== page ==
Chinese (non) Entertainment


The Economist magazine recently reported that “according to an order that took effect on Jan. 1st this year, China’s 34 satellite television stations must limit ‘excessive and vulgar content’”. The Economist noted that “compared with offerings in other countries, China’s television fare is already quite tame. Viewers looking for sex, nudity, gore or crude language will search in vain”. That sounds wonderfully unbelievable! But things are evidently getting tighter still: since Jan. 1st in the 7.30 p.m. – 10 p.m. Chinese “Gold Time” viewing slot there must now be two 30 min. news broadcasts and only 90 min of lighter shows. A much loved singing contest “Super Girl” has been axed. Chinese tastes are clearly being brought to heel!

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The Plight of Man

The title of this post, “The Plight of Man” seems rather old fashioned, but it conveys the sense of a desperate need in humanity, a need which has not gone away with the years. I have recently felt the weight of that need more and more, and I cannot find a better phrase.

This phrase has come afresh to me as a result of a more intensive look at the nations of the world and especially perhaps at looking at India. Operation World, the Prayer Guide to Every Nation, says quite bluntly, “India has more human need than any other nation”. It goes on to note that poverty affects hundreds of millions, a poverty that often means utter destitution; forty per cent in India live below the poverty line. Poverty abounds not only in the vast cities but throughout the whole of rural India. This is the truth behind a nation which now boasts a middle class of 350 million and the fourth largest number of billionaires. These merely stand astride a mountain of people in poverty and do not hide the plight of most.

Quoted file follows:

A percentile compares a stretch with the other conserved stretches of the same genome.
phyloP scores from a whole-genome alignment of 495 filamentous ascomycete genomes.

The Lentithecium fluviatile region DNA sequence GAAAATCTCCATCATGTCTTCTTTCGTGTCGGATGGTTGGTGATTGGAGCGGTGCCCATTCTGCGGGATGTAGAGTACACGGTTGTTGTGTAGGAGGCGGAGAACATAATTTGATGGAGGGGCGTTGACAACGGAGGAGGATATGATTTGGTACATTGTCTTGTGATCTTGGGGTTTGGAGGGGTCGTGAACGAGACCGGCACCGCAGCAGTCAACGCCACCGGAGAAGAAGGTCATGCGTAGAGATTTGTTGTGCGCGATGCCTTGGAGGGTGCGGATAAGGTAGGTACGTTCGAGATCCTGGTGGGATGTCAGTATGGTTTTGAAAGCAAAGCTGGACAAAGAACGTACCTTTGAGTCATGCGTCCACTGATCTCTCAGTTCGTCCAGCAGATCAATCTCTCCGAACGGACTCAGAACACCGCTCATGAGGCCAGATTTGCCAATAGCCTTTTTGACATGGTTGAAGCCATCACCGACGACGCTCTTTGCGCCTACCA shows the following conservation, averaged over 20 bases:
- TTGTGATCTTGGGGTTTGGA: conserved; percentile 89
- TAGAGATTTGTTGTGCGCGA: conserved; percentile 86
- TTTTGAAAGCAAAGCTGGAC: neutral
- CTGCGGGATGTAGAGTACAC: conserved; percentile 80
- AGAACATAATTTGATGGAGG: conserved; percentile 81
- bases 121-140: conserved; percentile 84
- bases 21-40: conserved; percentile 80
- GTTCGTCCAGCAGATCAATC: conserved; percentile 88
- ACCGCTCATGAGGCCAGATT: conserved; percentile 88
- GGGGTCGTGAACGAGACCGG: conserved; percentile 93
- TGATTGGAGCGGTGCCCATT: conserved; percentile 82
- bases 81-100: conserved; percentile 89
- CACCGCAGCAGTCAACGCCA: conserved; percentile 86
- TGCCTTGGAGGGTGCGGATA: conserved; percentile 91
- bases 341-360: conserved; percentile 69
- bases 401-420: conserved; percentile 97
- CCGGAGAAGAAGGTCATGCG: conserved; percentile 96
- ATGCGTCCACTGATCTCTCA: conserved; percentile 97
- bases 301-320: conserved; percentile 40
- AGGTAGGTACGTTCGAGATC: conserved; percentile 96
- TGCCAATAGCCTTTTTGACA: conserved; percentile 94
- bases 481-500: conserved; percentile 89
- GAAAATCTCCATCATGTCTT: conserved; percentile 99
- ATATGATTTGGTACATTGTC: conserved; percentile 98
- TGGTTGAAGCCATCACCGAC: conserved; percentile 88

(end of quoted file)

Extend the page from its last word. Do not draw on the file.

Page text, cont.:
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The Power and Hope of the Gospel

I mentioned a fortnight ago that my local church is engaged in a month of prayer over January. My own involvement has been in leading prayer for the world. The research and reading behind that world prayer (much of it from “Operation World”) has given me a fresh sense of spiritual hope as we walk into a very uncertain year ahead. Two of the areas of the world we have majored on in prayer have been China and Africa (China having the larger population!). When we look back over the last century we find that, from the point of view of the gospel and the growth of the church, both these areas show something quite staggering, something that releases a deep joy.

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